The findings also indicated that employers are developing a number of strategies for dealing with specialty drugs, with 39% of respondents saying they are currently evaluating whether specialty drugs should be financed through the medical benefit instead of through the pharmacy benefit, up from 26% in 2015; and 82% of respondents saying they will consider making this shift by 2018. Moreover, the survey found that employers are making changes to coverage to influence where and how specialty drugs are administered, with 19% of respondents reporting that they have made such changes, and another 43% saying they are considering making such changes by 2018. Additionally, 18% of respondents said they have been establishing different copays for specialty drugs to promote the use of lower-cost alternatives such as biosimilars.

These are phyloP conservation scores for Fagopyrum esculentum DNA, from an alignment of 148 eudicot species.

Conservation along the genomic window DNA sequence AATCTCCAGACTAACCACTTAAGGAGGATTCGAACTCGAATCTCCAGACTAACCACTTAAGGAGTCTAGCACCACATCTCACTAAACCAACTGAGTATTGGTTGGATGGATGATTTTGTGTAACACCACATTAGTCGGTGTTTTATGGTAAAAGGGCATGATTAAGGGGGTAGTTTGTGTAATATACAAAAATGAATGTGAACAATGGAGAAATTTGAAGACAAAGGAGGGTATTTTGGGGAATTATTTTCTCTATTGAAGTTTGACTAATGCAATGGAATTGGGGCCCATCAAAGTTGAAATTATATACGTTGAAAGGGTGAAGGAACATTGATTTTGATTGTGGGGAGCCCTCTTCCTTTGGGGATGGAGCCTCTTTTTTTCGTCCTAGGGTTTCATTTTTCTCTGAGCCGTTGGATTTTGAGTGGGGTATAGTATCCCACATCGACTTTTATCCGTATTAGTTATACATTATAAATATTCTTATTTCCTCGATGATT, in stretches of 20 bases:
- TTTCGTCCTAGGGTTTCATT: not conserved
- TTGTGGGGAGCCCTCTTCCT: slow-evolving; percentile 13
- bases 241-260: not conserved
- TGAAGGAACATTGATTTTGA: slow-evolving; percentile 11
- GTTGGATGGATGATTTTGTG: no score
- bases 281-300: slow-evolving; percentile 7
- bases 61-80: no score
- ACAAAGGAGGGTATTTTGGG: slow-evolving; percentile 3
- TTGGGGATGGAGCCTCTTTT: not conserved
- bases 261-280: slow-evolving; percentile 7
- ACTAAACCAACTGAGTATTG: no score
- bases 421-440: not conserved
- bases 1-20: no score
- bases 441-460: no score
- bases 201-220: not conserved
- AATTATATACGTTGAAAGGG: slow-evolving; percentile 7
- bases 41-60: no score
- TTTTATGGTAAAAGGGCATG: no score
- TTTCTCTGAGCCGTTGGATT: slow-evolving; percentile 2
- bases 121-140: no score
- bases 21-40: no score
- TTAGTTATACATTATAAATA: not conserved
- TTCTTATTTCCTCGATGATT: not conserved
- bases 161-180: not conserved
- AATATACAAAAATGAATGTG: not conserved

The employers surveyed said they expect total health care costs (both employer and employee) to increase 5.0% in both 2016 and 2017, up from 4.0% in 2015. In absolute dollars, the average employee per-year costs are expected to rise to $12,338 in 2016 and to nearly $13,000 in 2017. Despite these cost pressures, 81% of the respondents said that for 2017 they will make relatively modest changes to employee premium contributions and other cost-sharing provisions, such as deductibles and out-of-pocket limits. However, the results also indicated that employers are likely to make additional changes to their health care plans in the future, including increasing enrollment in high-deductible health plans with tax-advantaged savings accounts.

From Benefit Trends Newsletter, Volume 59, Issue 12